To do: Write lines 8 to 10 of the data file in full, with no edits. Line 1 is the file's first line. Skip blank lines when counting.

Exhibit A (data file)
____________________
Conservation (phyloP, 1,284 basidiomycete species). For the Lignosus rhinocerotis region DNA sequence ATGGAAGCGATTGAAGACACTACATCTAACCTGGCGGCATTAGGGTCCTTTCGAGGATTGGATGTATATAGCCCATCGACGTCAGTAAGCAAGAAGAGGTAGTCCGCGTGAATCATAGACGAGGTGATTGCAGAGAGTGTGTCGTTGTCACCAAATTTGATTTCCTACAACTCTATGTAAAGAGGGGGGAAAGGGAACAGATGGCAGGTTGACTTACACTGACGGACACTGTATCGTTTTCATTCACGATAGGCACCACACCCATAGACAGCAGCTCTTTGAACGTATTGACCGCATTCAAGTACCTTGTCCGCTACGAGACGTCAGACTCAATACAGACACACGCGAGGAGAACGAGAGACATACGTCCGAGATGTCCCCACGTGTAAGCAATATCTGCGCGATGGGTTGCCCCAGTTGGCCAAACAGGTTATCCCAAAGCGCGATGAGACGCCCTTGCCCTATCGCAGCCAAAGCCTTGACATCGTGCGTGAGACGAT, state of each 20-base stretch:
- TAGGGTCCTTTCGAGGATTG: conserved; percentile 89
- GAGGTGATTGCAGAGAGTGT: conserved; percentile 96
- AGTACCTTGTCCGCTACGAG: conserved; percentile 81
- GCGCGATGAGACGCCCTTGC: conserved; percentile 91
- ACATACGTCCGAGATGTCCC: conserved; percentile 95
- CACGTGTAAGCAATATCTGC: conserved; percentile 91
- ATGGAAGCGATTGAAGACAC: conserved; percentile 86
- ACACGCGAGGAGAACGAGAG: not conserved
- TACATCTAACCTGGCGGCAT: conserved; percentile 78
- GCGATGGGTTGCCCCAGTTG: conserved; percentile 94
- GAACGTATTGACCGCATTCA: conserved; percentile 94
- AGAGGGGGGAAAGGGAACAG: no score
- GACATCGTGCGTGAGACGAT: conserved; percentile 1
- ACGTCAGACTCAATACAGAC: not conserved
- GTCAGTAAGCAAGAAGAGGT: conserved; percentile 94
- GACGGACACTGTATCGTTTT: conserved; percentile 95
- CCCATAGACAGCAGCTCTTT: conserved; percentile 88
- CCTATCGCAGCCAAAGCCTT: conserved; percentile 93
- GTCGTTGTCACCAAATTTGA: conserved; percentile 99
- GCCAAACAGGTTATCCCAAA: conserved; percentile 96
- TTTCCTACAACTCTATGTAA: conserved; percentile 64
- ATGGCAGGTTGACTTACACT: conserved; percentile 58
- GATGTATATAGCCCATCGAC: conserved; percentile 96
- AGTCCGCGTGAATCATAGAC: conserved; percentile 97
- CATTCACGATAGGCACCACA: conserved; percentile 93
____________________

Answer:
- ATGGAAGCGATTGAAGACAC: conserved; percentile 86
- ACACGCGAGGAGAACGAGAG: not conserved
- TACATCTAACCTGGCGGCAT: conserved; percentile 78